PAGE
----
–April of 2001
Recommitting to the Great Commission
Standing before the open door of this new millennium, the church has never faced so many challenges on so many different fronts. Rather than moving forward as salt and light, our response has been paralyzed by uncertainty and fear. It has been easier for the church to look inward toward developing inner piety than to look outward with the intent of sharing our faith with the world. However, it is from this inward focus that the Holy Spirit faithfully seeks to turn the church. Those He turns will become the missionaries of this our present day
What should the church expect to confront? The Billy Graham Evangelistic Association has projected four major challenges or trends for the church in the 21st century.
1. Massive urbanization. This century opens with a population of approximately six billion people, half of whom live in large cities. Half of that number is under 25 years of age. The holiness church has become far too comfortable in suburbia and has in all reality lost touch with the inner city. To fulfill our calling and remain relevant, we must reconnect and re-engage the population of the world’s great cities with the gospel.
2. Aggressive secularism. Secularism has turned former Christian nations into post-Christian countries. Its onslaught has affected the emerging nations of Southeast Asia, and economically strong countries like South Korea, where one Korean elder said, “Materialism is eating the heart out of Korea’s prayer life.” Secularism roots God out for economic prosperity and so-called intellectualism. These are two fronts the church must face with answers.
3. Expanding non-Christian religions. The expansion of Westernize has created militant and aggressive propagation of non-Christian religions. Hinduism and the Muslim religion are enjoying significant growth even in the United States. Though these two religions are not typically evangelistic, they have become so, due to the influence of the western world and its threat to their way of life. The church can no longer ignore these as Eastern problems, but must prepare to evangelize those who embrace Eastern religions on Western soil.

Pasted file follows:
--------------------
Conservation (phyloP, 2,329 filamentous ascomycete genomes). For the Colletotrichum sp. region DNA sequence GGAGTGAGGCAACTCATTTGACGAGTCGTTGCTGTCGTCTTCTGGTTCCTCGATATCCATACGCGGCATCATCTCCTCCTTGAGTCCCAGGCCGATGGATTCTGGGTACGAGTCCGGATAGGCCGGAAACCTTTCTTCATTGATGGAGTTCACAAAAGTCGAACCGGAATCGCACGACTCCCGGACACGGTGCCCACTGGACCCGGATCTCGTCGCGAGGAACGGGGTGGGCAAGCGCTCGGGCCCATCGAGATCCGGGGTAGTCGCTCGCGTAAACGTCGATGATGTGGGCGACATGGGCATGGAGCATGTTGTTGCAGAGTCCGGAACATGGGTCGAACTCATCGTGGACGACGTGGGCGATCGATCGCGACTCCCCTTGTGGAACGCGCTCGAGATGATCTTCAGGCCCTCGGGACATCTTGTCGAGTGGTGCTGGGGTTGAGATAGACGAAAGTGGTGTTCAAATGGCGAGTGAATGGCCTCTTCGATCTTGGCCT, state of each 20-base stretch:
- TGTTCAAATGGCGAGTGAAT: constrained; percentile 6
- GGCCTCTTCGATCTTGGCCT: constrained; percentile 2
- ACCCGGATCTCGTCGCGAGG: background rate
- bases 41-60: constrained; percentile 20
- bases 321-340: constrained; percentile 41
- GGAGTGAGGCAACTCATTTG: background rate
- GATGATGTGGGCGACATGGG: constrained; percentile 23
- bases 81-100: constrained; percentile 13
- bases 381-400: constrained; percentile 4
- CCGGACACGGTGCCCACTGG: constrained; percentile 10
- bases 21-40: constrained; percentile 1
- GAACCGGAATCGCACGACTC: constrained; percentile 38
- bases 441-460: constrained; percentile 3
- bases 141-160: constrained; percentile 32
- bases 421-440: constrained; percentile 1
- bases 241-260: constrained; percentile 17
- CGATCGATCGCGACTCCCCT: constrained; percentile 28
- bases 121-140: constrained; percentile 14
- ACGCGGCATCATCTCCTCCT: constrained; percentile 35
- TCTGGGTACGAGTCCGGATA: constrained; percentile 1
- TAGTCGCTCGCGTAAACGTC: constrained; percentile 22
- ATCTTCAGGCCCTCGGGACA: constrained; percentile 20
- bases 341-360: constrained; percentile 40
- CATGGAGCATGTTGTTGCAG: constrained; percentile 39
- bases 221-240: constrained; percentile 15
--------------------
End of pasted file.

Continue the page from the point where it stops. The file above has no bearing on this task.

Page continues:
4. The rise and fall of new political ideologies. The fall of communism almost caught the church unprepared to move through the opening in the iron curtain to evangelize a new frontier. China or the Middle East could be next, or it is also possible that doors that are now open may quickly close. The church must be sensitive to the Spirit and ready to move in either direction.
Some Things Never Change
Though these and other challenges will always confront the church, some things will remain the same. God has not changed, nor has the need of every human heart. The gospel is still the answer to the deepest need in all of our lives, regardless of culture or political persuasion. God has offered no other cure than the cross of Christ and its redemptive message.
The Great Commission hasn’t changed. We are not commanded to understand all the challenges of tomorrow, but we are commanded to confront those challenges with the gospel of Jesus Christ, and do so in every corner of the world.
Equipping for the Task
If the church of Jesus Christ is to meet the challenges of the 21st Century, then those of us in the church must move quickly to restore the primacy of evangelism and recommit ourselves to the Great Commission. This issue of the Revivalist unveils part of the plan we are implementing here at GBS to renew our historic commitment to world evangelism with an emphasis that permeates every aspect of campus life.
Let me challenge you and your church to re-engaged in evangelism. The effectiveness of the church lies in her faithfulness to the commission. The “Spirit and the Bride say come…”
Let’s add our voices to the chorus and call men and women everywhere to repent and receive the Gospel.